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What measures is the US taking to alleviate the serious shortage of infant milk?


The shortage of formulas for infants is caused by the temporary closure due to health risk of an Abbott Nutrition plant, one of the four giants that control 90% of that market in the country.

The White House announced this Thursday that The US will import from Switzerland “the equivalent amount of 1.5 million bottlesof 8 ounces” (about 227 grams) of infant formula. The announcement comes amid the serious shortage crisis of this infant product due to the temporary closure of an Abbott Nutrition plant, one of the main producers of infant formula in the North American country.

According to the US presidential office, the Department of Defense is currently “processing the request from the Department of Agriculture” to transport from the Swiss city of Zurich to Plainfield (Indiana) three formulas produced by the company Nestlé SA: Alfamino Infant, Alfamino Junior and Gerber Good Start Extensive HA. These are “hypoallergenic formulas for children with allergy to cow’s milk protein”.

Invocation of Defense Production Law

The supply will be made within the framework of the ‘Fly Formula’ operation, which the US president, Joe Biden, launched this Wednesday, authorizing the Department of Agriculture and the Health and Human Services to use commercial aircraft contracted by the Department of Defense to pick up overseas infant formula that meets U.S. health and safety standards

Furthermore, Biden invoked the Defense Production Act to ensure that “manufacturers have the ingredients necessary to make safe and healthy infant formulas” in the US territory. “The president requires suppliers to direct the necessary resources to manufacturers of infant formula before any other customer who has ordered that product,” the White House explained.

A new law to protect low-income families

For For its part, the US Senate on Thursday unanimously approved a bill that aims to protect low-income families from shortages of infant formula, reports The Hill. Late on Wednesday, the Infant Formula Access Act was passed by the House of Representatives, and is now headed to the president’s table for him to sign.

The legislation seeks to expand the flexibilities granted during the pandemic to the government nutrition program for Women, Infants, and Children (WIC). Each state currently awards a single supplier contract to a formula manufacturer to provide its product to WIC participants, who can therefore only redeem their coupon for formula made by the manufacturer they have. the contract for that region.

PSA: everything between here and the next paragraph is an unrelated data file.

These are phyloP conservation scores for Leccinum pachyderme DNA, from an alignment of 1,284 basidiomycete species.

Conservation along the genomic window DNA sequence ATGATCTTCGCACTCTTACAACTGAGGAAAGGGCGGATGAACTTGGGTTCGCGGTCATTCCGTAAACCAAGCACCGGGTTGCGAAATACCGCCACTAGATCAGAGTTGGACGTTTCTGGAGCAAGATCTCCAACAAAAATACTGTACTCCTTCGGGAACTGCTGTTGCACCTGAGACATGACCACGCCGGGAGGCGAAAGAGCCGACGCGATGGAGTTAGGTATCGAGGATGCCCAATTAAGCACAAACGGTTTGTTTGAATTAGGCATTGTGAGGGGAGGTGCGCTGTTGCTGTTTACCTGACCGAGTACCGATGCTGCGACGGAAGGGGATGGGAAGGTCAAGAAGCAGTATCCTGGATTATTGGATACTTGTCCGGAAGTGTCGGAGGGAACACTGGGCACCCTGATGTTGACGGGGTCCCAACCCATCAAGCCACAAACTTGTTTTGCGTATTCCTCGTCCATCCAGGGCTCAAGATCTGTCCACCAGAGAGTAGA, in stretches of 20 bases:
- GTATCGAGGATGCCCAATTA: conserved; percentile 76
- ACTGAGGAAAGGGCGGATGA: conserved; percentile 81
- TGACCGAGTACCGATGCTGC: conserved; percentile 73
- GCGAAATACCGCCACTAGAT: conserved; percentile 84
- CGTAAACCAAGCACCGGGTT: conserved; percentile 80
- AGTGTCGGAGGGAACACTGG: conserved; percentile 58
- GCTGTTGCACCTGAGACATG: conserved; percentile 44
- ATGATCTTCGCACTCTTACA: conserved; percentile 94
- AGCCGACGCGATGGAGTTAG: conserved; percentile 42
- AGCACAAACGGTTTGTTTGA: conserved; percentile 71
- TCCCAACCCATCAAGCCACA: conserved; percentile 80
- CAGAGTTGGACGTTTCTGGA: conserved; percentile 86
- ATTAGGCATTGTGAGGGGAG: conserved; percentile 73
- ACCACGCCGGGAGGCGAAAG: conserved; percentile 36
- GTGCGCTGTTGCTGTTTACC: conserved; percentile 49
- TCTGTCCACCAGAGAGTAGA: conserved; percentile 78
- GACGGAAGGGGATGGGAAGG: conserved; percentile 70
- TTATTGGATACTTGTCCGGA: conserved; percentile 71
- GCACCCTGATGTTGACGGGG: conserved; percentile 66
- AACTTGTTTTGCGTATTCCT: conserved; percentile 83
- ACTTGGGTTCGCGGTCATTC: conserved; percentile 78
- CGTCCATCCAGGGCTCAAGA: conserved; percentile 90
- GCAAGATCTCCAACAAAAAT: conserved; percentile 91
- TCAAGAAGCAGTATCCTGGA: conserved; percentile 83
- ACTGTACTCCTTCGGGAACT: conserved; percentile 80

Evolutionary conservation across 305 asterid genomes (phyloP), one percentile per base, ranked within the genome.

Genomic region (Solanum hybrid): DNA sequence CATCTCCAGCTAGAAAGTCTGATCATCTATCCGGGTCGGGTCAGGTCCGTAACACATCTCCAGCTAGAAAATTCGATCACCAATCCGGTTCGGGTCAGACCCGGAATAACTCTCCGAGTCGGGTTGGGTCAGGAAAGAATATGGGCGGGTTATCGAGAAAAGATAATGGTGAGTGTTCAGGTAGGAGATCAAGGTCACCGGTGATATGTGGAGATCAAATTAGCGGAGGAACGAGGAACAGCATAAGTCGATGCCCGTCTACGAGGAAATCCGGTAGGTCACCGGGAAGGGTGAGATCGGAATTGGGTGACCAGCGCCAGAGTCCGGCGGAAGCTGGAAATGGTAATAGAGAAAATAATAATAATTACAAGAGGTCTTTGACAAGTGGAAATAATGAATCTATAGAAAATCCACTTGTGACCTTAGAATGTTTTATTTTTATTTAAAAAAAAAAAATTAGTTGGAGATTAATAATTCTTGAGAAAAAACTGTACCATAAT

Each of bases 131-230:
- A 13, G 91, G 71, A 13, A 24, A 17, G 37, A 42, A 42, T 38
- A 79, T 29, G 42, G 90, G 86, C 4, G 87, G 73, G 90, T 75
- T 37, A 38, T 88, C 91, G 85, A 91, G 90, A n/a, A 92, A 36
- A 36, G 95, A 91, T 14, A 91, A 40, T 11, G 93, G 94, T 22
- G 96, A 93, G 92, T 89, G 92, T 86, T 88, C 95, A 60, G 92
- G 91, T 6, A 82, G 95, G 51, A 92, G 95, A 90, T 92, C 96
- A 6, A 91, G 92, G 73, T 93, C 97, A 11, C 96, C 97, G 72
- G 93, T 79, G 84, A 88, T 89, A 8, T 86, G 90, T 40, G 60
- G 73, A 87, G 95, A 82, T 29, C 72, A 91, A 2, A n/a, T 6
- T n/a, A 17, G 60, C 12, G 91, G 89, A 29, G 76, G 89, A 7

The new bill would allow the Department of Agriculture to waive contract restrictions on WIC during emergencies, disasters, and supply chain disruptions , meaning families could use WIC benefits to purchase any available formula .

However, the fate of another bill to provide the Food and Drug Administration (FDA) with $28 million in funding is doubtful. emergency. The rule passed the House of Representatives 231-192, but GOP senators have expressed fear of spending the money.

Agreement to resume production at the paralyzed Abbott plant

While Abbott Nutrition announced Monday that it has agreed with the FDA on a plan to resume operations in its plant in Michigan, which was closed in March for health reasons. As detailed by the company, the agreement with the FDA establishes “the necessary steps to resume production and maintain the facilities”, although it is subject to judicial approval.

Abbott – which is one of the four giants that control 90% of the infant milk market in the US – said that, once officially given the green light, it could resume operations at that plant within two weeks, and that it would take six to eight weeks plus so that the product, which is in acute shortage across the US, is back on the shelves.

The plant was paralyzed after federal inspectors reported in March that they had found samples of a bacterium in the facilities deadly known as ‘Cronobacter sakazakii’. However, the company says there is still no evidence linking its formula to four cases of illness in infants, including two deaths. “All of the retained products that were tested by Abbott and the FDA during the inspection of the facility were negative for ‘Cronobacter sakazakii’ and salmonella. No salmonella was found at the Sturgis facility,” a statement reads. The document maintains that the ‘Cronobacter sakazakii’ that was found in environmental tests during the investigation was detected in areas of the facility that “were not in contact with the product, and has not been linked to any known childhood illness.”


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